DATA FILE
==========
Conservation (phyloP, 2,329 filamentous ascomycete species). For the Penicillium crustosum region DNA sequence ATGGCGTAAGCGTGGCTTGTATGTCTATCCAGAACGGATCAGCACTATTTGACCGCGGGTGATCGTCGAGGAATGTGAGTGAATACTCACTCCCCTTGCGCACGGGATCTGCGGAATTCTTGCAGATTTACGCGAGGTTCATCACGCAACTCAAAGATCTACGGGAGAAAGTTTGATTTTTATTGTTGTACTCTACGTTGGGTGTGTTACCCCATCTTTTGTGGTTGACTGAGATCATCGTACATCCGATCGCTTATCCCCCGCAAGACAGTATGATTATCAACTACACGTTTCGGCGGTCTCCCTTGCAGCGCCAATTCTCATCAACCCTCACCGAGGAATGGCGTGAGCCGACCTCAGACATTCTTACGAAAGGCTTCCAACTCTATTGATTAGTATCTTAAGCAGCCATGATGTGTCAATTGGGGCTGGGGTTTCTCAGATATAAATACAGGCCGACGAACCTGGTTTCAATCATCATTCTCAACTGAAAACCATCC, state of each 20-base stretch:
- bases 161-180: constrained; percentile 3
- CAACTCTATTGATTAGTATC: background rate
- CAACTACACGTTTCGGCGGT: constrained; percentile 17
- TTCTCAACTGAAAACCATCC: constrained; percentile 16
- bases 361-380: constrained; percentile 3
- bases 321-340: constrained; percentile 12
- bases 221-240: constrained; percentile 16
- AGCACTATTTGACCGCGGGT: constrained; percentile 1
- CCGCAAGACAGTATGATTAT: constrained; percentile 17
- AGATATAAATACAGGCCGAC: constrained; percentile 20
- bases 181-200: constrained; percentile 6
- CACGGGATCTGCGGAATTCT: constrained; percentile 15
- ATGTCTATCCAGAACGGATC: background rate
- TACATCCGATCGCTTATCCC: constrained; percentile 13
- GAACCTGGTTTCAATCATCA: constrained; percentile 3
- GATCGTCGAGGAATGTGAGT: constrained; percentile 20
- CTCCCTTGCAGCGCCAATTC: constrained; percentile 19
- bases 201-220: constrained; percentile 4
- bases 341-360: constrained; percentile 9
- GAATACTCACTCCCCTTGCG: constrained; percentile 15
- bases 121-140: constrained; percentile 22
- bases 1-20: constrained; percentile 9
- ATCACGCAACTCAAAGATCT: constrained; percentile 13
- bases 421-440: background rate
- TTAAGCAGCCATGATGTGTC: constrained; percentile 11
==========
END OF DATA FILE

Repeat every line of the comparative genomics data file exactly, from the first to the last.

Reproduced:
Conservation (phyloP, 2,329 filamentous ascomycete species). For the Penicillium crustosum region DNA sequence ATGGCGTAAGCGTGGCTTGTATGTCTATCCAGAACGGATCAGCACTATTTGACCGCGGGTGATCGTCGAGGAATGTGAGTGAATACTCACTCCCCTTGCGCACGGGATCTGCGGAATTCTTGCAGATTTACGCGAGGTTCATCACGCAACTCAAAGATCTACGGGAGAAAGTTTGATTTTTATTGTTGTACTCTACGTTGGGTGTGTTACCCCATCTTTTGTGGTTGACTGAGATCATCGTACATCCGATCGCTTATCCCCCGCAAGACAGTATGATTATCAACTACACGTTTCGGCGGTCTCCCTTGCAGCGCCAATTCTCATCAACCCTCACCGAGGAATGGCGTGAGCCGACCTCAGACATTCTTACGAAAGGCTTCCAACTCTATTGATTAGTATCTTAAGCAGCCATGATGTGTCAATTGGGGCTGGGGTTTCTCAGATATAAATACAGGCCGACGAACCTGGTTTCAATCATCATTCTCAACTGAAAACCATCC, state of each 20-base stretch:
- bases 161-180: constrained; percentile 3
- CAACTCTATTGATTAGTATC: background rate
- CAACTACACGTTTCGGCGGT: constrained; percentile 17
- TTCTCAACTGAAAACCATCC: constrained; percentile 16
- bases 361-380: constrained; percentile 3
- bases 321-340: constrained; percentile 12
- bases 221-240: constrained; percentile 16
- AGCACTATTTGACCGCGGGT: constrained; percentile 1
- CCGCAAGACAGTATGATTAT: constrained; percentile 17
- AGATATAAATACAGGCCGAC: constrained; percentile 20
- bases 181-200: constrained; percentile 6
- CACGGGATCTGCGGAATTCT: constrained; percentile 15
- ATGTCTATCCAGAACGGATC: background rate
- TACATCCGATCGCTTATCCC: constrained; percentile 13
- GAACCTGGTTTCAATCATCA: constrained; percentile 3
- GATCGTCGAGGAATGTGAGT: constrained; percentile 20
- CTCCCTTGCAGCGCCAATTC: constrained; percentile 19
- bases 201-220: constrained; percentile 4
- bases 341-360: constrained; percentile 9
- GAATACTCACTCCCCTTGCG: constrained; percentile 15
- bases 121-140: constrained; percentile 22
- bases 1-20: constrained; percentile 9
- ATCACGCAACTCAAAGATCT: constrained; percentile 13
- bases 421-440: background rate
- TTAAGCAGCCATGATGTGTC: constrained; percentile 11